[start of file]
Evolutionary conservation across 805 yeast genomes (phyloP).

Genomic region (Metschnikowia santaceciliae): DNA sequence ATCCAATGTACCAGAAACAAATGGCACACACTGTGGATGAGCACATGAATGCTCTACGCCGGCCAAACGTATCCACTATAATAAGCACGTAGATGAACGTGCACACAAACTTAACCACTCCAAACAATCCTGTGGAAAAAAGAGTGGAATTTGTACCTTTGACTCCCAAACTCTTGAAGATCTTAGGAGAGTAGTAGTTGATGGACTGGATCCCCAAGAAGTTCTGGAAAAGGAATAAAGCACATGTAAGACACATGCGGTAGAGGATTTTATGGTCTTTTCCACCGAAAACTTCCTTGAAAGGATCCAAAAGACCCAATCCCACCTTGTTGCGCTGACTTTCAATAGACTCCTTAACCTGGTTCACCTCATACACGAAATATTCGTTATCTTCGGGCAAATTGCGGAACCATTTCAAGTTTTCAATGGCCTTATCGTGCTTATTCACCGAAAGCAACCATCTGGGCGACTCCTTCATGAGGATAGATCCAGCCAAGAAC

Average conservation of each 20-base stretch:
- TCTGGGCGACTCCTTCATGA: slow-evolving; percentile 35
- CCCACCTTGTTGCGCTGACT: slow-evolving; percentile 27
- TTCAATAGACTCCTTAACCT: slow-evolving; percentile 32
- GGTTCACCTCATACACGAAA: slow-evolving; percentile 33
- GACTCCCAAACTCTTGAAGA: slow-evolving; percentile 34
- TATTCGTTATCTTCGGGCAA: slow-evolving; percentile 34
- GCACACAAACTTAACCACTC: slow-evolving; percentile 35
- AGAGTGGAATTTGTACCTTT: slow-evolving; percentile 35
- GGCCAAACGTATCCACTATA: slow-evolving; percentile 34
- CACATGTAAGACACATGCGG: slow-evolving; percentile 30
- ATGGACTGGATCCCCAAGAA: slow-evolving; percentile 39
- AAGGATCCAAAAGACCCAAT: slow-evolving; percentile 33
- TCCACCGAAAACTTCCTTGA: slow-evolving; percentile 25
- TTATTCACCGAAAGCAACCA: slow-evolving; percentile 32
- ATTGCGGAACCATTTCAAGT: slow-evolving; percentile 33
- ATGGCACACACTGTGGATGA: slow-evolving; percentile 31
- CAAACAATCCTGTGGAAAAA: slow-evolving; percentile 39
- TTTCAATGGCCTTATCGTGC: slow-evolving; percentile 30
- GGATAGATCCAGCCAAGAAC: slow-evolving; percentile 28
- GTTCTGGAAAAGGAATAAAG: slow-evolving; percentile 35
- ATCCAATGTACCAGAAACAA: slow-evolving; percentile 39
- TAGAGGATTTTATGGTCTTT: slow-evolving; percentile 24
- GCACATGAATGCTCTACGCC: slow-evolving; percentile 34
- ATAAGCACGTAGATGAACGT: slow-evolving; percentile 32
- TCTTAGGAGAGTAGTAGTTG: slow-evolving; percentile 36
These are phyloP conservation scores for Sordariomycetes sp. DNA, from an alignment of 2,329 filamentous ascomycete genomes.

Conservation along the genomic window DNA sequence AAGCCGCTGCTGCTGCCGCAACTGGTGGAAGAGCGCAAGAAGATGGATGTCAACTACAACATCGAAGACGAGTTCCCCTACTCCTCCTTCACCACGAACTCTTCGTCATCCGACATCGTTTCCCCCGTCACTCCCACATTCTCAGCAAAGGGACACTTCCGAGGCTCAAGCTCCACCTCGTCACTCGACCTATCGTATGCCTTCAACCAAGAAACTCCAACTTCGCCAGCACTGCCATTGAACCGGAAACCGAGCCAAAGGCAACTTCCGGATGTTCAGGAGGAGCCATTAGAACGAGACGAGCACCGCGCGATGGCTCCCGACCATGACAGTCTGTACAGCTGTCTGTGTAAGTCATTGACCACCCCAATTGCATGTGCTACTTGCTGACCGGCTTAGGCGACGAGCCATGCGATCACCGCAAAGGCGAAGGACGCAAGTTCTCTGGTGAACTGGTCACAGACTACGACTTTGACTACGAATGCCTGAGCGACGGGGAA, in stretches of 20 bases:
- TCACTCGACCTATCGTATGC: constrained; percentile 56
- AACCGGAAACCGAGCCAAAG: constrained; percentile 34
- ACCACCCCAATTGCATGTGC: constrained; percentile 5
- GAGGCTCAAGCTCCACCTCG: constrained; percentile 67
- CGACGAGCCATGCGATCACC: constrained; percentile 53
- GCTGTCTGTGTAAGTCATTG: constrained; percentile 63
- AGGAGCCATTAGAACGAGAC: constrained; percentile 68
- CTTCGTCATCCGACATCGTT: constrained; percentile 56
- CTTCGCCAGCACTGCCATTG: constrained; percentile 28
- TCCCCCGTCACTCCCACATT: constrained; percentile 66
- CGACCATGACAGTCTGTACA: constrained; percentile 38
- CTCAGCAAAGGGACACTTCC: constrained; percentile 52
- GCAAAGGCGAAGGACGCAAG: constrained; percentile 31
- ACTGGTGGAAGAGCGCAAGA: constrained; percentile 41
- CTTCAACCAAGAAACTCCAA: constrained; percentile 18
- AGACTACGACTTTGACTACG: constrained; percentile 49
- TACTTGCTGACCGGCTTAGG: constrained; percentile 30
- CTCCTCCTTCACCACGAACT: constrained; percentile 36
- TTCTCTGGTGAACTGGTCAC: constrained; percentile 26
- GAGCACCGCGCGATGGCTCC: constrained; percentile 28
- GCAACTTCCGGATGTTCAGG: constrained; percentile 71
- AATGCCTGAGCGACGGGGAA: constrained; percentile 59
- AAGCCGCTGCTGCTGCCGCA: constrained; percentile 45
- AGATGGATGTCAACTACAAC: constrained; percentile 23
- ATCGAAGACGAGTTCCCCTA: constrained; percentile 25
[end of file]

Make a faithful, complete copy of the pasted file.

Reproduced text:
Evolutionary conservation across 805 yeast genomes (phyloP).

Genomic region (Metschnikowia santaceciliae): DNA sequence ATCCAATGTACCAGAAACAAATGGCACACACTGTGGATGAGCACATGAATGCTCTACGCCGGCCAAACGTATCCACTATAATAAGCACGTAGATGAACGTGCACACAAACTTAACCACTCCAAACAATCCTGTGGAAAAAAGAGTGGAATTTGTACCTTTGACTCCCAAACTCTTGAAGATCTTAGGAGAGTAGTAGTTGATGGACTGGATCCCCAAGAAGTTCTGGAAAAGGAATAAAGCACATGTAAGACACATGCGGTAGAGGATTTTATGGTCTTTTCCACCGAAAACTTCCTTGAAAGGATCCAAAAGACCCAATCCCACCTTGTTGCGCTGACTTTCAATAGACTCCTTAACCTGGTTCACCTCATACACGAAATATTCGTTATCTTCGGGCAAATTGCGGAACCATTTCAAGTTTTCAATGGCCTTATCGTGCTTATTCACCGAAAGCAACCATCTGGGCGACTCCTTCATGAGGATAGATCCAGCCAAGAAC

Average conservation of each 20-base stretch:
- TCTGGGCGACTCCTTCATGA: slow-evolving; percentile 35
- CCCACCTTGTTGCGCTGACT: slow-evolving; percentile 27
- TTCAATAGACTCCTTAACCT: slow-evolving; percentile 32
- GGTTCACCTCATACACGAAA: slow-evolving; percentile 33
- GACTCCCAAACTCTTGAAGA: slow-evolving; percentile 34
- TATTCGTTATCTTCGGGCAA: slow-evolving; percentile 34
- GCACACAAACTTAACCACTC: slow-evolving; percentile 35
- AGAGTGGAATTTGTACCTTT: slow-evolving; percentile 35
- GGCCAAACGTATCCACTATA: slow-evolving; percentile 34
- CACATGTAAGACACATGCGG: slow-evolving; percentile 30
- ATGGACTGGATCCCCAAGAA: slow-evolving; percentile 39
- AAGGATCCAAAAGACCCAAT: slow-evolving; percentile 33
- TCCACCGAAAACTTCCTTGA: slow-evolving; percentile 25
- TTATTCACCGAAAGCAACCA: slow-evolving; percentile 32
- ATTGCGGAACCATTTCAAGT: slow-evolving; percentile 33
- ATGGCACACACTGTGGATGA: slow-evolving; percentile 31
- CAAACAATCCTGTGGAAAAA: slow-evolving; percentile 39
- TTTCAATGGCCTTATCGTGC: slow-evolving; percentile 30
- GGATAGATCCAGCCAAGAAC: slow-evolving; percentile 28
- GTTCTGGAAAAGGAATAAAG: slow-evolving; percentile 35
- ATCCAATGTACCAGAAACAA: slow-evolving; percentile 39
- TAGAGGATTTTATGGTCTTT: slow-evolving; percentile 24
- GCACATGAATGCTCTACGCC: slow-evolving; percentile 34
- ATAAGCACGTAGATGAACGT: slow-evolving; percentile 32
- TCTTAGGAGAGTAGTAGTTG: slow-evolving; percentile 36
These are phyloP conservation scores for Sordariomycetes sp. DNA, from an alignment of 2,329 filamentous ascomycete genomes.

Conservation along the genomic window DNA sequence AAGCCGCTGCTGCTGCCGCAACTGGTGGAAGAGCGCAAGAAGATGGATGTCAACTACAACATCGAAGACGAGTTCCCCTACTCCTCCTTCACCACGAACTCTTCGTCATCCGACATCGTTTCCCCCGTCACTCCCACATTCTCAGCAAAGGGACACTTCCGAGGCTCAAGCTCCACCTCGTCACTCGACCTATCGTATGCCTTCAACCAAGAAACTCCAACTTCGCCAGCACTGCCATTGAACCGGAAACCGAGCCAAAGGCAACTTCCGGATGTTCAGGAGGAGCCATTAGAACGAGACGAGCACCGCGCGATGGCTCCCGACCATGACAGTCTGTACAGCTGTCTGTGTAAGTCATTGACCACCCCAATTGCATGTGCTACTTGCTGACCGGCTTAGGCGACGAGCCATGCGATCACCGCAAAGGCGAAGGACGCAAGTTCTCTGGTGAACTGGTCACAGACTACGACTTTGACTACGAATGCCTGAGCGACGGGGAA, in stretches of 20 bases:
- TCACTCGACCTATCGTATGC: constrained; percentile 56
- AACCGGAAACCGAGCCAAAG: constrained; percentile 34
- ACCACCCCAATTGCATGTGC: constrained; percentile 5
- GAGGCTCAAGCTCCACCTCG: constrained; percentile 67
- CGACGAGCCATGCGATCACC: constrained; percentile 53
- GCTGTCTGTGTAAGTCATTG: constrained; percentile 63
- AGGAGCCATTAGAACGAGAC: constrained; percentile 68
- CTTCGTCATCCGACATCGTT: constrained; percentile 56
- CTTCGCCAGCACTGCCATTG: constrained; percentile 28
- TCCCCCGTCACTCCCACATT: constrained; percentile 66
- CGACCATGACAGTCTGTACA: constrained; percentile 38
- CTCAGCAAAGGGACACTTCC: constrained; percentile 52
- GCAAAGGCGAAGGACGCAAG: constrained; percentile 31
- ACTGGTGGAAGAGCGCAAGA: constrained; percentile 41
- CTTCAACCAAGAAACTCCAA: constrained; percentile 18
- AGACTACGACTTTGACTACG: constrained; percentile 49
- TACTTGCTGACCGGCTTAGG: constrained; percentile 30
- CTCCTCCTTCACCACGAACT: constrained; percentile 36
- TTCTCTGGTGAACTGGTCAC: constrained; percentile 26
- GAGCACCGCGCGATGGCTCC: constrained; percentile 28
- GCAACTTCCGGATGTTCAGG: constrained; percentile 71
- AATGCCTGAGCGACGGGGAA: constrained; percentile 59
- AAGCCGCTGCTGCTGCCGCA: constrained; percentile 45
- AGATGGATGTCAACTACAAC: constrained; percentile 23
- ATCGAAGACGAGTTCCCCTA: constrained; percentile 25